Faithful Administration of our Money

Right now I’m reading a really good book called The (Don’t have) To Do List by Anthony Delaney. It’s all about the things you no longer have to do if you’re a Christian. Like: you don’t have to please everyone, you don’t have to be afraid. I highly recommend it. Here is an extract from the chapter called I Don’t Have To Be Fearful Over Finances:

_20180125_192229

Many people say that ‘money is the root of all evil’. Look again:
For the love of money is a root of all kinds of evil. (1 Timothy 6:10)

The Bible says money is neither good nor bad, God sees it as a minor thing. Jesus called it a small thing. What you do with the small thing is the big thing.

Think about what’s in your pocket or your purse right now. You can’t determine where the money in your hands has come from. It could have been in a very rich man’s wallet. It could have been someone’s last bit of change. It could have been stolen, or funded a crime. You don’t know its history, but now you have the power and responsibility to decide its future.

Most people would be shocked to discover that Jesus talked more about money than heaven or hell. In fact he said that what you do with your money would be the acid test of your faith! So, is it genuine – or counterfeit?

What will you use it for? How much have you wasted so far? Will you spend it on yourself, give it away or put it in a bank?

Faithful administration vs. frantic acquisition

There’s no such thing as a self-made man. Everything you have came to you because God gives it.

The earth is the Lord’s and everything in it. (Psalm 24:1)

That means nothing truly belongs to us, it actually belongs to God, and he’s watching how we handle it. We think of wages as what we’ve earned. On the contrary, whenever we receive money and material things, we’re not getting what we deserve (otherwise poor beggars in poverty right now are just getting what they deserve aren’t they?)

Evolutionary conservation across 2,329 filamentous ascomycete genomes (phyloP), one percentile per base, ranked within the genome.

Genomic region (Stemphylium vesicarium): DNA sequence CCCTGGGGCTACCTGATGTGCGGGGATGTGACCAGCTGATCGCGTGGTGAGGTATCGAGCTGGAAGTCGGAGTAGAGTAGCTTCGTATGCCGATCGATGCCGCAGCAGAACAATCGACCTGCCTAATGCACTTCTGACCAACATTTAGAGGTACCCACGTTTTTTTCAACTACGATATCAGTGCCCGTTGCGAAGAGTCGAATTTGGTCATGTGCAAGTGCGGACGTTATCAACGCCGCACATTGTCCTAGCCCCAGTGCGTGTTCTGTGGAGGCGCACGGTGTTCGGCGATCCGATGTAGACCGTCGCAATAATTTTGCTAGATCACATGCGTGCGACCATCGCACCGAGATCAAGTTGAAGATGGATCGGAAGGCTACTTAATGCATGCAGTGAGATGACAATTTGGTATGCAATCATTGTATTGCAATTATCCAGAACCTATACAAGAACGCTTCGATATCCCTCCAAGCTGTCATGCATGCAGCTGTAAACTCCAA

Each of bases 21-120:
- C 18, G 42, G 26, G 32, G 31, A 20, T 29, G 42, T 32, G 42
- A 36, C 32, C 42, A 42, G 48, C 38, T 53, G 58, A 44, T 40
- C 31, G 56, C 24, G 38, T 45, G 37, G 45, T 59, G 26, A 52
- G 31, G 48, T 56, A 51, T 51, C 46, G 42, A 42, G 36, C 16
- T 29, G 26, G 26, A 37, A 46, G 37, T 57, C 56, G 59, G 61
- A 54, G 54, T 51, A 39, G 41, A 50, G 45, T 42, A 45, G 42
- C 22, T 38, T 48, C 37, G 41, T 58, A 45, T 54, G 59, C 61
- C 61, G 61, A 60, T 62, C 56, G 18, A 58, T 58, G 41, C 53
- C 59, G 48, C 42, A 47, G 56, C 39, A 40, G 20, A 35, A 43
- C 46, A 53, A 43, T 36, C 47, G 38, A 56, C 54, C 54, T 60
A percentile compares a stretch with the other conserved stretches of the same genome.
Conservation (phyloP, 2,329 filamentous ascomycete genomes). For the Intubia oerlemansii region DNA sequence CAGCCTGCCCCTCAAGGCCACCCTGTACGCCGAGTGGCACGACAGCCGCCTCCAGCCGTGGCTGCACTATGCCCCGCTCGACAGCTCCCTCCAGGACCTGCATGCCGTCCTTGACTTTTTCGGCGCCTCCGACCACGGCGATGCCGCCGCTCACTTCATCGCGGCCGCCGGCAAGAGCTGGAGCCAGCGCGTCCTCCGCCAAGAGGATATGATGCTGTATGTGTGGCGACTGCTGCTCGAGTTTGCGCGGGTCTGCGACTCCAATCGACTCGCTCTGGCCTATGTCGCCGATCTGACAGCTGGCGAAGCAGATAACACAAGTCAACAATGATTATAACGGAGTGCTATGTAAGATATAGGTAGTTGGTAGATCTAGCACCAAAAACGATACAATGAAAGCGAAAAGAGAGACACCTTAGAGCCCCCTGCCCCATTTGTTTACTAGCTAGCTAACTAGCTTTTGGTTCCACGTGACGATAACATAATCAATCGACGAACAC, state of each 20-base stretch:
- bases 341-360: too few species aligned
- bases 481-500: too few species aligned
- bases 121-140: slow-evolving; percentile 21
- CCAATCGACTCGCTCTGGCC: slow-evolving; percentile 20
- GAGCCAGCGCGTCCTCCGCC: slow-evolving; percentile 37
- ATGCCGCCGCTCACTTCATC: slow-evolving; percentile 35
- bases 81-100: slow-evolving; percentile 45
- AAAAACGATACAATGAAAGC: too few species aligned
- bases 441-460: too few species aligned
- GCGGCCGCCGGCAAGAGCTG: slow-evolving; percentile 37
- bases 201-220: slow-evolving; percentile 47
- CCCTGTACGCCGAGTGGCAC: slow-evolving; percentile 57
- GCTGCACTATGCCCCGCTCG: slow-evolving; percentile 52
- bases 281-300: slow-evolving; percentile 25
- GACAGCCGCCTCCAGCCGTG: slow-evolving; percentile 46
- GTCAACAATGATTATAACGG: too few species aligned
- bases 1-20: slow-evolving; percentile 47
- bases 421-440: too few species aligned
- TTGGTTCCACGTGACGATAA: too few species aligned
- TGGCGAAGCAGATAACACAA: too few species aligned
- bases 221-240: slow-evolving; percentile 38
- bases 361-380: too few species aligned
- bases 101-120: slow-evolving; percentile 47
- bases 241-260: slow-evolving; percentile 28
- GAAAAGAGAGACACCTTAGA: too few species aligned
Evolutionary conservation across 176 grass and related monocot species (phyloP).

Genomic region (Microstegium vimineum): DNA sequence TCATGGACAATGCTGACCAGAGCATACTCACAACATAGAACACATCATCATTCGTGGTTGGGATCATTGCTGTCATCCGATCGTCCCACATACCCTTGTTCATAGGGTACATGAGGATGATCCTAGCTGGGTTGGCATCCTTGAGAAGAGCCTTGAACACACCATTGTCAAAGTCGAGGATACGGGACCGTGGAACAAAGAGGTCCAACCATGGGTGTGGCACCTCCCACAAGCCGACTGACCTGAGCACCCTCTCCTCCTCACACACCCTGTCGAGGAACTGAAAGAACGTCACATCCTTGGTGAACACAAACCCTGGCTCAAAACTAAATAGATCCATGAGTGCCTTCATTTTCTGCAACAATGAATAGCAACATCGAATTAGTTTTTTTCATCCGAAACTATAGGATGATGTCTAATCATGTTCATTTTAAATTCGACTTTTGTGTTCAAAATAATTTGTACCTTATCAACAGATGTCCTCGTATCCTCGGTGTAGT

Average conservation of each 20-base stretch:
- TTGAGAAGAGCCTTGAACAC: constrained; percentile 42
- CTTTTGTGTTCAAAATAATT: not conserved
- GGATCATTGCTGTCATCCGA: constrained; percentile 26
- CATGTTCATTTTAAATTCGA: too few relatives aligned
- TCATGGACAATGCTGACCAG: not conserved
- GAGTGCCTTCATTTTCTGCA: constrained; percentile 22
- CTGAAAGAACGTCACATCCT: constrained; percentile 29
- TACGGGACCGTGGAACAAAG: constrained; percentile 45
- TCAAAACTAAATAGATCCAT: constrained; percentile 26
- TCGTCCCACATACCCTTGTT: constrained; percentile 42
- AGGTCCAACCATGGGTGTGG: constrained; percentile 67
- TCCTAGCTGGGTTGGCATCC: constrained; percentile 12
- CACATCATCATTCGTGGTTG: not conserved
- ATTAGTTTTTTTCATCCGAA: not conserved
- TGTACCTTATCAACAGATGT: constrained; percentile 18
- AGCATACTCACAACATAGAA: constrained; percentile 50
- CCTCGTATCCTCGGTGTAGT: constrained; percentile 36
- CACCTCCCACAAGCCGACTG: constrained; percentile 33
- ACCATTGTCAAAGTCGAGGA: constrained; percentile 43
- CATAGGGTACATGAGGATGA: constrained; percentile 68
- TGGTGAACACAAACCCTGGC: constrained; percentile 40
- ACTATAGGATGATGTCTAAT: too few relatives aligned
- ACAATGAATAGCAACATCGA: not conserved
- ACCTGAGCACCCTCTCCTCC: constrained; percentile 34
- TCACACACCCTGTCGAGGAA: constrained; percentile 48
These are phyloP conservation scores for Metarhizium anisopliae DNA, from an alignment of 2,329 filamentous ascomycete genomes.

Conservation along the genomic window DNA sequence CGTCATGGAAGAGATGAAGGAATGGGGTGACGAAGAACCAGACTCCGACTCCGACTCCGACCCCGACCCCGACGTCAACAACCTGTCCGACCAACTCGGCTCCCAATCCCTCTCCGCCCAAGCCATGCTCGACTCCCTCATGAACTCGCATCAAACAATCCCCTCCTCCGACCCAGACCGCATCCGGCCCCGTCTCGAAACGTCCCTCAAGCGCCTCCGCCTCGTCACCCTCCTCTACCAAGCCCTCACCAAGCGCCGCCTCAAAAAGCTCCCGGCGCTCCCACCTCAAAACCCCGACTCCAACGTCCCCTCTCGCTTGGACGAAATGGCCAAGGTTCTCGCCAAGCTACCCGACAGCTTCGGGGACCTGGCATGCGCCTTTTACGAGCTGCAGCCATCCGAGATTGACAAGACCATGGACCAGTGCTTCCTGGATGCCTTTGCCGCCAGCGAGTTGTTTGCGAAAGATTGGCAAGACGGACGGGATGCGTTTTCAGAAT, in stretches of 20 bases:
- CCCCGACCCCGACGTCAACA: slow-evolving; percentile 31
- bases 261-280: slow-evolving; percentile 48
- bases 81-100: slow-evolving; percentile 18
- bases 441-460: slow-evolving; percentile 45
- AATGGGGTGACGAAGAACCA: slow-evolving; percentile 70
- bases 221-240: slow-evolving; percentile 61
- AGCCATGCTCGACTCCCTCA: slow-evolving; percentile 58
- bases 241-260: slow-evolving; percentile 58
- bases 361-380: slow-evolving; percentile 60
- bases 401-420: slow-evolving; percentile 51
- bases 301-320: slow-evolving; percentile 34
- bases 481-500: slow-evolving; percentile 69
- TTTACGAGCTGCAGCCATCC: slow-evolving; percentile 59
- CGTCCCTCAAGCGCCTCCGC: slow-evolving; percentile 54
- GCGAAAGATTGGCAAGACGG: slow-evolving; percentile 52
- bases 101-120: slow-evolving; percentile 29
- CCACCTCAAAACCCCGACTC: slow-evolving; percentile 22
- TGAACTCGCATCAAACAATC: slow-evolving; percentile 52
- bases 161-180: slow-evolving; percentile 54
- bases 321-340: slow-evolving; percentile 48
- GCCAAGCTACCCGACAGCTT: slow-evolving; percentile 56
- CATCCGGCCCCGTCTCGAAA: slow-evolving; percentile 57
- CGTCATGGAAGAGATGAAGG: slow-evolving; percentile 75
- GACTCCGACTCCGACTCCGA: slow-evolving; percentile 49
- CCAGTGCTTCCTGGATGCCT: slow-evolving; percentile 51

The truth is we should cultivate the attitude of gratitude. We are recipients of the grace of God. According to many passages, including for example the parable of the talents in Matthew 25, we’re like managers of a trust fund and will be held to account for what we’ve been given. There’ll be no money in heaven, and the streets are paved with gold. Right now God gives us time, talents and treasure to teach us and test us. The key attitude to it should be faithful administration rather than frantic acquisition. Ultimately God wants you to care more about giving than getting.

God especially uses money to teach us to be generous like him. I read in the paper the other day that the average teenager in the West will easily have a million pounds go through his or her hands before they retire. An awful lot of money comes to many of us, if we added it up over a lifetime – and how many of us when we are eventually called to account by God will shake our heads in disbelief that we squandered an incredible amount?

The problem is money doesn’t pass through our hands does it? Instead it gets stuck in our grubby mitts, or doesn’t get passed on the way he’d want it to.

[The (Don’t have) To Do List by Anthony Delaney pp.76-77]

Ann Marie Thomas head shot (80x90) (300dpi) Web GravatarAnn Marie Thomas is the author of four medieval history books, a surprisingly cheerful poetry collection about her 2010 stroke, and the science fiction series Flight of the Kestrel. Book one, Intruders, is out now. Find out more at www.annmariethomas.me.uk

Advertisements
Posted in faith, Thinking Thursday | Tagged | Leave a comment

There Are None So Blind As Those Who Will Not See

In John Chapter 9 we read of the healing of the man born blind.
He answered, “The man called Jesus made mud and anointed my eyes and said to me, ‘Go to Siloam and wash.’ So I went and washed and received my sight.” (John 9:11‭)